Jason Daniel Daugherty, 37, was arraigned in 15th District Court, Wednesday, March 11, and pleaded not guilty to two felony counts of criminal possession of dangerous drugs and misdemeanor criminal possession of drug paraphernalia. In a second and separate case he was arraigned for, Daugherty pleaded not guilty to felony attempted assault on a peace officer or judicial officer and misdemeanor resisting arrest. Both cases were from December 2014.
Valley County Sheriff Glen Meier told The Herald-News that a VCSO deputy responded to Frazer Feb. 10, to assist a FPTDLJ officer that had located Daugherty, who was wanted on warrants out of Roosevelt County, for failing to register as a violent offender and a Montana Probation and Parole warrant. The Montana Highway Patrol was also involved in Daugherty’s arrest. He was lodged in the Valley County Detention Center until he was transferred last week to the Roosevelt County Jail.
“Daugherty was not reporting and not doing the things he was supposed to be doing for parole and probation,” Meier said.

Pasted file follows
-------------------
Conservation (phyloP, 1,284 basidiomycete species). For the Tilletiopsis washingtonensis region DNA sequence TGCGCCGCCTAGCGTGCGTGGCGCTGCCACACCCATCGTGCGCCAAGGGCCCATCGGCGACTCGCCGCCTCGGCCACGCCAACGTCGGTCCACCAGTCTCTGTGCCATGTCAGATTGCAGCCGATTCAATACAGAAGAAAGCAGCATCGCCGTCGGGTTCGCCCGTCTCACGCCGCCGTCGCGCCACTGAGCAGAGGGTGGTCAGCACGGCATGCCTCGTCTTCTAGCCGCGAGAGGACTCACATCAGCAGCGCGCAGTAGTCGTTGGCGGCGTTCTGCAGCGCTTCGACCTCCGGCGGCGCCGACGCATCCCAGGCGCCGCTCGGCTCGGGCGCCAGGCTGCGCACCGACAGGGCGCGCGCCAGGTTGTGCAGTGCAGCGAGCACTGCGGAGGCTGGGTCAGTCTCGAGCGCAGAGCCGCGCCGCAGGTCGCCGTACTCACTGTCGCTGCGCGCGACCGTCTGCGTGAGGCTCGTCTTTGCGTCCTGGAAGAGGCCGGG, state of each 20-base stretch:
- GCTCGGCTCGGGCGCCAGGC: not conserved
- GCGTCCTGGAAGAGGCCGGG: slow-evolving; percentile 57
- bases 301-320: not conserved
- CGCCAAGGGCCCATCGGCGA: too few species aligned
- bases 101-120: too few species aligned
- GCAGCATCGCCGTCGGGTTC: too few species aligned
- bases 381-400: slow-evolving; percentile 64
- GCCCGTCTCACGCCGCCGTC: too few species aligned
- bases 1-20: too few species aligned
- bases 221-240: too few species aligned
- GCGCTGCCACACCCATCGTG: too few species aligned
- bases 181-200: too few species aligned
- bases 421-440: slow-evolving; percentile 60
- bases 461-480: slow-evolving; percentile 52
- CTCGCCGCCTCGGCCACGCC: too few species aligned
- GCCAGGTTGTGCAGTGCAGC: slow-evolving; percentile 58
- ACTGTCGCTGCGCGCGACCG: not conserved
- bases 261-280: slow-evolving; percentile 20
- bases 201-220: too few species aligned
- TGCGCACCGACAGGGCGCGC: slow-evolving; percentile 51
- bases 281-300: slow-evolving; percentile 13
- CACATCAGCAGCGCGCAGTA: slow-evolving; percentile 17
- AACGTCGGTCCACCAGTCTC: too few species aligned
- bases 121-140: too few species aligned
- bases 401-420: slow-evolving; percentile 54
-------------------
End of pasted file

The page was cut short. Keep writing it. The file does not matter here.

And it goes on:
“They had a pick up order to get him under control,” he said. “He hasn’t been abiding by his probation officer and doing all the things he was supposed to.”
When Daugherty was located in Frazer Feb. 10, he ran from a tribal officer and a Valley County deputy, resulting in the officers chasing him in the snow.
Daugherty was on probation for a 2010 conviction in 7th District Court for felony criminal possession of precursors to dangerous drugs in McCone County during 2009. He was also convicted in 15th District Court in 2010 for operation of a clandestine drug laboratory in Roosevelt County in 2009. Daugherty also has a conviction for a 1997 burglary in McCone County.
Daugherty’s recent round of troubles began Dec. 17, 2014, when Wolf Point Police officer Joey Olson observed Daugherty gambling in Northern Lights Casino, a violation of parole and probation conditions. According to charging documents, Olson recognized Daugherty and asked for identification. Daugherty responded by asking “Why?” Daugherty then admitted being on parole and pleaded with Olson to overlook the violation. Olson and a FPTDLJ officer searched Daugherty’s person and vehicle. Daugherty claimed there was nothing illegal in the car, but the search revealed a substance that later tested positive for methamphetamine, syringes, glass pipe and other paraphernalia, and several small ziplock plastic bags and a digital scale.